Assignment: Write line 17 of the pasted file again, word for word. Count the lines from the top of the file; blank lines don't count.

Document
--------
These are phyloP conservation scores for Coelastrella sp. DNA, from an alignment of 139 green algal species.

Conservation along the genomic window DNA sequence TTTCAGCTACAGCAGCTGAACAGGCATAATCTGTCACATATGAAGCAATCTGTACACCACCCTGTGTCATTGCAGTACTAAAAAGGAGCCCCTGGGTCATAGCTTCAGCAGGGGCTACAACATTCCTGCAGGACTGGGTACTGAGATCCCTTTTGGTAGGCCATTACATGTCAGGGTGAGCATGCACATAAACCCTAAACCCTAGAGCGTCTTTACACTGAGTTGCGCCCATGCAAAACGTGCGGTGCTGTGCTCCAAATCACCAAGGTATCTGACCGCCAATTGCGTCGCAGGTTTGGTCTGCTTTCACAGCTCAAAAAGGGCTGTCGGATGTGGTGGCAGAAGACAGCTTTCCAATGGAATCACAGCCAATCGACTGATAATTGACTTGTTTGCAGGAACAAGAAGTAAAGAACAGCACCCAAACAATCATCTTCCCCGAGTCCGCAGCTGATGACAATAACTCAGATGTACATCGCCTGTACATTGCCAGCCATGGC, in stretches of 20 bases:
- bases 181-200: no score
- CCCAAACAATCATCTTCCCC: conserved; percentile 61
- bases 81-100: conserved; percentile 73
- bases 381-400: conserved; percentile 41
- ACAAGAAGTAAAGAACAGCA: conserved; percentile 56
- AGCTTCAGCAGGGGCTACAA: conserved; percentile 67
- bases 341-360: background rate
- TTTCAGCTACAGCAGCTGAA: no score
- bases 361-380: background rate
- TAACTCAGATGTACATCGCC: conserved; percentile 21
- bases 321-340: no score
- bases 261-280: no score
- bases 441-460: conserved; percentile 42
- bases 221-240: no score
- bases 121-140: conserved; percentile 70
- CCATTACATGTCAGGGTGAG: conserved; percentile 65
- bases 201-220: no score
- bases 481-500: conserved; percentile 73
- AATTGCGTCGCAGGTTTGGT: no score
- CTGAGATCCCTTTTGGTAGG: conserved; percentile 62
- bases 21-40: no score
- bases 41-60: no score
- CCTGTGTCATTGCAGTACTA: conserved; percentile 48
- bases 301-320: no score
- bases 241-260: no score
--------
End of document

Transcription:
- bases 121-140: conserved; percentile 70